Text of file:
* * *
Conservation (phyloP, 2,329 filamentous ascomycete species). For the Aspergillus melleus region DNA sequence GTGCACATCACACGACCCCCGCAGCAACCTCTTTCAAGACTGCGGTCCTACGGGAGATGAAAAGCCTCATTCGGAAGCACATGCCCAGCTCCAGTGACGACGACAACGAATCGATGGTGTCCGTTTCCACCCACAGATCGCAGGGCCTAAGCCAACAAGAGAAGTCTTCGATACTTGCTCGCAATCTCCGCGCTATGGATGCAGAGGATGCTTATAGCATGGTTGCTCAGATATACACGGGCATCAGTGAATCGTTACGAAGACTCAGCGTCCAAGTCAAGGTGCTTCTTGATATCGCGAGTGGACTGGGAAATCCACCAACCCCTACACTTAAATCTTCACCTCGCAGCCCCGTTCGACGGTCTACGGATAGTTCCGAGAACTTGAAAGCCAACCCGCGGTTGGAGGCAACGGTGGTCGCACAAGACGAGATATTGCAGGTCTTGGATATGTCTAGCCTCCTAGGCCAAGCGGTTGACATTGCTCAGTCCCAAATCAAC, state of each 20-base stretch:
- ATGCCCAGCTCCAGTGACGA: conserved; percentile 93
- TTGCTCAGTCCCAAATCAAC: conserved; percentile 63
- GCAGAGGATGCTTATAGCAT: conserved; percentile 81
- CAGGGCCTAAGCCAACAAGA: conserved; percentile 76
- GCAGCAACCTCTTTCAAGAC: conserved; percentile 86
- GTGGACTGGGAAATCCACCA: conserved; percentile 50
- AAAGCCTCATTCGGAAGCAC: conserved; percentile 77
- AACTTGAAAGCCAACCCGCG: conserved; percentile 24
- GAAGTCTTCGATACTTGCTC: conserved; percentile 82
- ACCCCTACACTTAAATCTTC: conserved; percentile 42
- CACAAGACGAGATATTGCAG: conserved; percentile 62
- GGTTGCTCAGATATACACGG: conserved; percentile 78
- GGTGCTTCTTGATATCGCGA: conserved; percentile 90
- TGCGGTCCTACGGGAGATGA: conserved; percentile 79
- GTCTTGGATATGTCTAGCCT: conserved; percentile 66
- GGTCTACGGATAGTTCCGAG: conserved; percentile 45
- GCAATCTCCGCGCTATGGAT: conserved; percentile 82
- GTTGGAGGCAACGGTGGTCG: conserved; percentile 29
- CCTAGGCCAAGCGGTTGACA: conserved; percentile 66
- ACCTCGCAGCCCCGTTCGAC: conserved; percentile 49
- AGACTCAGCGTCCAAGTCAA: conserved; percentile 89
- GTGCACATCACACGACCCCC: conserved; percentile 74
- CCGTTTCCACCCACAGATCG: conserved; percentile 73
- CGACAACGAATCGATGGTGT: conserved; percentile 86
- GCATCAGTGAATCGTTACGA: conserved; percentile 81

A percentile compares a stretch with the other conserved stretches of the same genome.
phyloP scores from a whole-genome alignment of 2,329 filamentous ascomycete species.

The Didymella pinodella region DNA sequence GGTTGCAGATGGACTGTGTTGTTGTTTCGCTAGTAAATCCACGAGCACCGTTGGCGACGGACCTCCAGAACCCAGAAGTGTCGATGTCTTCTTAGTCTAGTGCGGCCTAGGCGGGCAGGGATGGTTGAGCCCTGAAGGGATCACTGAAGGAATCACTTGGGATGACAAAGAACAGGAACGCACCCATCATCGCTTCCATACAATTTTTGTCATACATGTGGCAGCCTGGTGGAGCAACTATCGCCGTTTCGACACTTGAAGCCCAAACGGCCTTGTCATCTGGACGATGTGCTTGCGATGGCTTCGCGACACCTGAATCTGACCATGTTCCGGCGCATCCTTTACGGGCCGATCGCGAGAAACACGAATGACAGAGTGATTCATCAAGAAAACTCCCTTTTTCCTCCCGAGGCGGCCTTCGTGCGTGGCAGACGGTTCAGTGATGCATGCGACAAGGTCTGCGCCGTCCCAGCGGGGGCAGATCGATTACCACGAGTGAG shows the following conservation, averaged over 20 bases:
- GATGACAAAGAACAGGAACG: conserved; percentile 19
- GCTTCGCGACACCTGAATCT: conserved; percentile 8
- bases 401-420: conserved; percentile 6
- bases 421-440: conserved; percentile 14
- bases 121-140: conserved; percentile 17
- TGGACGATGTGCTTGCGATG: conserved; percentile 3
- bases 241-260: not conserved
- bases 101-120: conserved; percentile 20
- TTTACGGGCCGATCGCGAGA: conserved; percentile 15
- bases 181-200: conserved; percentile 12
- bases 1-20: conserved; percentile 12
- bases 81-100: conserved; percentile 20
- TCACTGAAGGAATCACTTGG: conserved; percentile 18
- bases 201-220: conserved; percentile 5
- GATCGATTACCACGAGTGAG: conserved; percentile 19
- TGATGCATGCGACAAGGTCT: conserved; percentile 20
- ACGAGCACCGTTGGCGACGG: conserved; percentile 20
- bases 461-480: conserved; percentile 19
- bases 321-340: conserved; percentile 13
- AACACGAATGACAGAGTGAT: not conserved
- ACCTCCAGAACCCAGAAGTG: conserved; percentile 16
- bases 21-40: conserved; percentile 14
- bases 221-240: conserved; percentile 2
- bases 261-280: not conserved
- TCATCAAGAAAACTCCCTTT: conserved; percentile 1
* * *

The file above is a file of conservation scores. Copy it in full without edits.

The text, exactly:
Conservation (phyloP, 2,329 filamentous ascomycete species). For the Aspergillus melleus region DNA sequence GTGCACATCACACGACCCCCGCAGCAACCTCTTTCAAGACTGCGGTCCTACGGGAGATGAAAAGCCTCATTCGGAAGCACATGCCCAGCTCCAGTGACGACGACAACGAATCGATGGTGTCCGTTTCCACCCACAGATCGCAGGGCCTAAGCCAACAAGAGAAGTCTTCGATACTTGCTCGCAATCTCCGCGCTATGGATGCAGAGGATGCTTATAGCATGGTTGCTCAGATATACACGGGCATCAGTGAATCGTTACGAAGACTCAGCGTCCAAGTCAAGGTGCTTCTTGATATCGCGAGTGGACTGGGAAATCCACCAACCCCTACACTTAAATCTTCACCTCGCAGCCCCGTTCGACGGTCTACGGATAGTTCCGAGAACTTGAAAGCCAACCCGCGGTTGGAGGCAACGGTGGTCGCACAAGACGAGATATTGCAGGTCTTGGATATGTCTAGCCTCCTAGGCCAAGCGGTTGACATTGCTCAGTCCCAAATCAAC, state of each 20-base stretch:
- ATGCCCAGCTCCAGTGACGA: conserved; percentile 93
- TTGCTCAGTCCCAAATCAAC: conserved; percentile 63
- GCAGAGGATGCTTATAGCAT: conserved; percentile 81
- CAGGGCCTAAGCCAACAAGA: conserved; percentile 76
- GCAGCAACCTCTTTCAAGAC: conserved; percentile 86
- GTGGACTGGGAAATCCACCA: conserved; percentile 50
- AAAGCCTCATTCGGAAGCAC: conserved; percentile 77
- AACTTGAAAGCCAACCCGCG: conserved; percentile 24
- GAAGTCTTCGATACTTGCTC: conserved; percentile 82
- ACCCCTACACTTAAATCTTC: conserved; percentile 42
- CACAAGACGAGATATTGCAG: conserved; percentile 62
- GGTTGCTCAGATATACACGG: conserved; percentile 78
- GGTGCTTCTTGATATCGCGA: conserved; percentile 90
- TGCGGTCCTACGGGAGATGA: conserved; percentile 79
- GTCTTGGATATGTCTAGCCT: conserved; percentile 66
- GGTCTACGGATAGTTCCGAG: conserved; percentile 45
- GCAATCTCCGCGCTATGGAT: conserved; percentile 82
- GTTGGAGGCAACGGTGGTCG: conserved; percentile 29
- CCTAGGCCAAGCGGTTGACA: conserved; percentile 66
- ACCTCGCAGCCCCGTTCGAC: conserved; percentile 49
- AGACTCAGCGTCCAAGTCAA: conserved; percentile 89
- GTGCACATCACACGACCCCC: conserved; percentile 74
- CCGTTTCCACCCACAGATCG: conserved; percentile 73
- CGACAACGAATCGATGGTGT: conserved; percentile 86
- GCATCAGTGAATCGTTACGA: conserved; percentile 81

A percentile compares a stretch with the other conserved stretches of the same genome.
phyloP scores from a whole-genome alignment of 2,329 filamentous ascomycete species.

The Didymella pinodella region DNA sequence GGTTGCAGATGGACTGTGTTGTTGTTTCGCTAGTAAATCCACGAGCACCGTTGGCGACGGACCTCCAGAACCCAGAAGTGTCGATGTCTTCTTAGTCTAGTGCGGCCTAGGCGGGCAGGGATGGTTGAGCCCTGAAGGGATCACTGAAGGAATCACTTGGGATGACAAAGAACAGGAACGCACCCATCATCGCTTCCATACAATTTTTGTCATACATGTGGCAGCCTGGTGGAGCAACTATCGCCGTTTCGACACTTGAAGCCCAAACGGCCTTGTCATCTGGACGATGTGCTTGCGATGGCTTCGCGACACCTGAATCTGACCATGTTCCGGCGCATCCTTTACGGGCCGATCGCGAGAAACACGAATGACAGAGTGATTCATCAAGAAAACTCCCTTTTTCCTCCCGAGGCGGCCTTCGTGCGTGGCAGACGGTTCAGTGATGCATGCGACAAGGTCTGCGCCGTCCCAGCGGGGGCAGATCGATTACCACGAGTGAG shows the following conservation, averaged over 20 bases:
- GATGACAAAGAACAGGAACG: conserved; percentile 19
- GCTTCGCGACACCTGAATCT: conserved; percentile 8
- bases 401-420: conserved; percentile 6
- bases 421-440: conserved; percentile 14
- bases 121-140: conserved; percentile 17
- TGGACGATGTGCTTGCGATG: conserved; percentile 3
- bases 241-260: not conserved
- bases 101-120: conserved; percentile 20
- TTTACGGGCCGATCGCGAGA: conserved; percentile 15
- bases 181-200: conserved; percentile 12
- bases 1-20: conserved; percentile 12
- bases 81-100: conserved; percentile 20
- TCACTGAAGGAATCACTTGG: conserved; percentile 18
- bases 201-220: conserved; percentile 5
- GATCGATTACCACGAGTGAG: conserved; percentile 19
- TGATGCATGCGACAAGGTCT: conserved; percentile 20
- ACGAGCACCGTTGGCGACGG: conserved; percentile 20
- bases 461-480: conserved; percentile 19
- bases 321-340: conserved; percentile 13
- AACACGAATGACAGAGTGAT: not conserved
- ACCTCCAGAACCCAGAAGTG: conserved; percentile 16
- bases 21-40: conserved; percentile 14
- bases 221-240: conserved; percentile 2
- bases 261-280: not conserved
- TCATCAAGAAAACTCCCTTT: conserved; percentile 1